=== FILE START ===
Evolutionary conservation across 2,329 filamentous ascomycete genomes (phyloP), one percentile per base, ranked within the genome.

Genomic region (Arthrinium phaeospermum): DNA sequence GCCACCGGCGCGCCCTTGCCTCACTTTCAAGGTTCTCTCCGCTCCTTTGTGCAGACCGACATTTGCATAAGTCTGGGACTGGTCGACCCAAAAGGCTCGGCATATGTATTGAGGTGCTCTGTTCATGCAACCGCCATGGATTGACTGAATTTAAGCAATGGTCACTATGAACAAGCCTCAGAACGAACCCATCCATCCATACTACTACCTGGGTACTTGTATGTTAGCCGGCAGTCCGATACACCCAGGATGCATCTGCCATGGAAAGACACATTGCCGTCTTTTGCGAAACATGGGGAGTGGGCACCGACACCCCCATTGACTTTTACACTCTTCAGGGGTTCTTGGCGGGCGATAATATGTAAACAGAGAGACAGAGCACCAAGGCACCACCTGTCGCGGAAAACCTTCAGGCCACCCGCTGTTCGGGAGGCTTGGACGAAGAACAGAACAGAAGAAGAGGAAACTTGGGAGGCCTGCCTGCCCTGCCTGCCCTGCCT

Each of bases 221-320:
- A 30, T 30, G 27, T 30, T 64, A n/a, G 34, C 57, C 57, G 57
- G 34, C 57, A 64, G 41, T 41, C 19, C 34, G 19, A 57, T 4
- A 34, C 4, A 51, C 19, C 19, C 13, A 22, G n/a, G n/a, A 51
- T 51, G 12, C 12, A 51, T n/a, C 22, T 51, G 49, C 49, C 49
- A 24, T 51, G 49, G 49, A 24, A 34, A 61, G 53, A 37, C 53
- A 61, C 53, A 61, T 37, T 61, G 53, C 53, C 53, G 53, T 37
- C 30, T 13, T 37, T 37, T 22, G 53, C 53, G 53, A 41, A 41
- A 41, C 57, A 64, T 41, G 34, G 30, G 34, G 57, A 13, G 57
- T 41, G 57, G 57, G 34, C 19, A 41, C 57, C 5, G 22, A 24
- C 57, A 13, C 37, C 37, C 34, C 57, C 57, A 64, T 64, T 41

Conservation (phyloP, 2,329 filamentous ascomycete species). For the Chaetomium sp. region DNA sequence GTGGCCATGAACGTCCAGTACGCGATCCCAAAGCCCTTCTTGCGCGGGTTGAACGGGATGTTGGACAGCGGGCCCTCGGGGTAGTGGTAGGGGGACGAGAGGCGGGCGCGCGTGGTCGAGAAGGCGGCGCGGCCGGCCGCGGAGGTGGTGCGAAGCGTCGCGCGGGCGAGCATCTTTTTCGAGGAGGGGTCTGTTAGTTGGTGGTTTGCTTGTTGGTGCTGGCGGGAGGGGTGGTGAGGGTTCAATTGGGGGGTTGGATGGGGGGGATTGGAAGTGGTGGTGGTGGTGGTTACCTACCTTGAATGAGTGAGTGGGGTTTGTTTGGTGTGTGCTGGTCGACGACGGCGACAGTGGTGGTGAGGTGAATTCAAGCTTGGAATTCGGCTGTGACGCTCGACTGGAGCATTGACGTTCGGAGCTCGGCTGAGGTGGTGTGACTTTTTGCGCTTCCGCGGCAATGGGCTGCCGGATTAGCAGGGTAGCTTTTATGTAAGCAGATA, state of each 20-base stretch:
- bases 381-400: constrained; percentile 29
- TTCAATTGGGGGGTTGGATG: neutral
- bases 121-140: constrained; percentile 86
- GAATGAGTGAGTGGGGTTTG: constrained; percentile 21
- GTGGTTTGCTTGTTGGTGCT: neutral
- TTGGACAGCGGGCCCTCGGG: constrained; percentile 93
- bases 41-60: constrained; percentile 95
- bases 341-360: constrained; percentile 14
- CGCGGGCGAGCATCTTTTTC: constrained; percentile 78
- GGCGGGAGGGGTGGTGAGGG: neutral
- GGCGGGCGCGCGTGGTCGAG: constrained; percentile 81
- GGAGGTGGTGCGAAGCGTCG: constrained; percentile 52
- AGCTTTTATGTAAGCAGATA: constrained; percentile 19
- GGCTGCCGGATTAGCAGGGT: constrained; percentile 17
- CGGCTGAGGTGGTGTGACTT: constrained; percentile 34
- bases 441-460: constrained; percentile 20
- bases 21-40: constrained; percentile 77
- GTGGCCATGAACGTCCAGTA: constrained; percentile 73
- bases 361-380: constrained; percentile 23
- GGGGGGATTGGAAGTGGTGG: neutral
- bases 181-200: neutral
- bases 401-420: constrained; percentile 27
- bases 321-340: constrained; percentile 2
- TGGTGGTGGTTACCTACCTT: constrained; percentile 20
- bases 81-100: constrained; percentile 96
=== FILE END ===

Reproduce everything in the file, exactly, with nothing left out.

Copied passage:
Evolutionary conservation across 2,329 filamentous ascomycete genomes (phyloP), one percentile per base, ranked within the genome.

Genomic region (Arthrinium phaeospermum): DNA sequence GCCACCGGCGCGCCCTTGCCTCACTTTCAAGGTTCTCTCCGCTCCTTTGTGCAGACCGACATTTGCATAAGTCTGGGACTGGTCGACCCAAAAGGCTCGGCATATGTATTGAGGTGCTCTGTTCATGCAACCGCCATGGATTGACTGAATTTAAGCAATGGTCACTATGAACAAGCCTCAGAACGAACCCATCCATCCATACTACTACCTGGGTACTTGTATGTTAGCCGGCAGTCCGATACACCCAGGATGCATCTGCCATGGAAAGACACATTGCCGTCTTTTGCGAAACATGGGGAGTGGGCACCGACACCCCCATTGACTTTTACACTCTTCAGGGGTTCTTGGCGGGCGATAATATGTAAACAGAGAGACAGAGCACCAAGGCACCACCTGTCGCGGAAAACCTTCAGGCCACCCGCTGTTCGGGAGGCTTGGACGAAGAACAGAACAGAAGAAGAGGAAACTTGGGAGGCCTGCCTGCCCTGCCTGCCCTGCCT

Each of bases 221-320:
- A 30, T 30, G 27, T 30, T 64, A n/a, G 34, C 57, C 57, G 57
- G 34, C 57, A 64, G 41, T 41, C 19, C 34, G 19, A 57, T 4
- A 34, C 4, A 51, C 19, C 19, C 13, A 22, G n/a, G n/a, A 51
- T 51, G 12, C 12, A 51, T n/a, C 22, T 51, G 49, C 49, C 49
- A 24, T 51, G 49, G 49, A 24, A 34, A 61, G 53, A 37, C 53
- A 61, C 53, A 61, T 37, T 61, G 53, C 53, C 53, G 53, T 37
- C 30, T 13, T 37, T 37, T 22, G 53, C 53, G 53, A 41, A 41
- A 41, C 57, A 64, T 41, G 34, G 30, G 34, G 57, A 13, G 57
- T 41, G 57, G 57, G 34, C 19, A 41, C 57, C 5, G 22, A 24
- C 57, A 13, C 37, C 37, C 34, C 57, C 57, A 64, T 64, T 41

Conservation (phyloP, 2,329 filamentous ascomycete species). For the Chaetomium sp. region DNA sequence GTGGCCATGAACGTCCAGTACGCGATCCCAAAGCCCTTCTTGCGCGGGTTGAACGGGATGTTGGACAGCGGGCCCTCGGGGTAGTGGTAGGGGGACGAGAGGCGGGCGCGCGTGGTCGAGAAGGCGGCGCGGCCGGCCGCGGAGGTGGTGCGAAGCGTCGCGCGGGCGAGCATCTTTTTCGAGGAGGGGTCTGTTAGTTGGTGGTTTGCTTGTTGGTGCTGGCGGGAGGGGTGGTGAGGGTTCAATTGGGGGGTTGGATGGGGGGGATTGGAAGTGGTGGTGGTGGTGGTTACCTACCTTGAATGAGTGAGTGGGGTTTGTTTGGTGTGTGCTGGTCGACGACGGCGACAGTGGTGGTGAGGTGAATTCAAGCTTGGAATTCGGCTGTGACGCTCGACTGGAGCATTGACGTTCGGAGCTCGGCTGAGGTGGTGTGACTTTTTGCGCTTCCGCGGCAATGGGCTGCCGGATTAGCAGGGTAGCTTTTATGTAAGCAGATA, state of each 20-base stretch:
- bases 381-400: constrained; percentile 29
- TTCAATTGGGGGGTTGGATG: neutral
- bases 121-140: constrained; percentile 86
- GAATGAGTGAGTGGGGTTTG: constrained; percentile 21
- GTGGTTTGCTTGTTGGTGCT: neutral
- TTGGACAGCGGGCCCTCGGG: constrained; percentile 93
- bases 41-60: constrained; percentile 95
- bases 341-360: constrained; percentile 14
- CGCGGGCGAGCATCTTTTTC: constrained; percentile 78
- GGCGGGAGGGGTGGTGAGGG: neutral
- GGCGGGCGCGCGTGGTCGAG: constrained; percentile 81
- GGAGGTGGTGCGAAGCGTCG: constrained; percentile 52
- AGCTTTTATGTAAGCAGATA: constrained; percentile 19
- GGCTGCCGGATTAGCAGGGT: constrained; percentile 17
- CGGCTGAGGTGGTGTGACTT: constrained; percentile 34
- bases 441-460: constrained; percentile 20
- bases 21-40: constrained; percentile 77
- GTGGCCATGAACGTCCAGTA: constrained; percentile 73
- bases 361-380: constrained; percentile 23
- GGGGGGATTGGAAGTGGTGG: neutral
- bases 181-200: neutral
- bases 401-420: constrained; percentile 27
- bases 321-340: constrained; percentile 2
- TGGTGGTGGTTACCTACCTT: constrained; percentile 20
- bases 81-100: constrained; percentile 96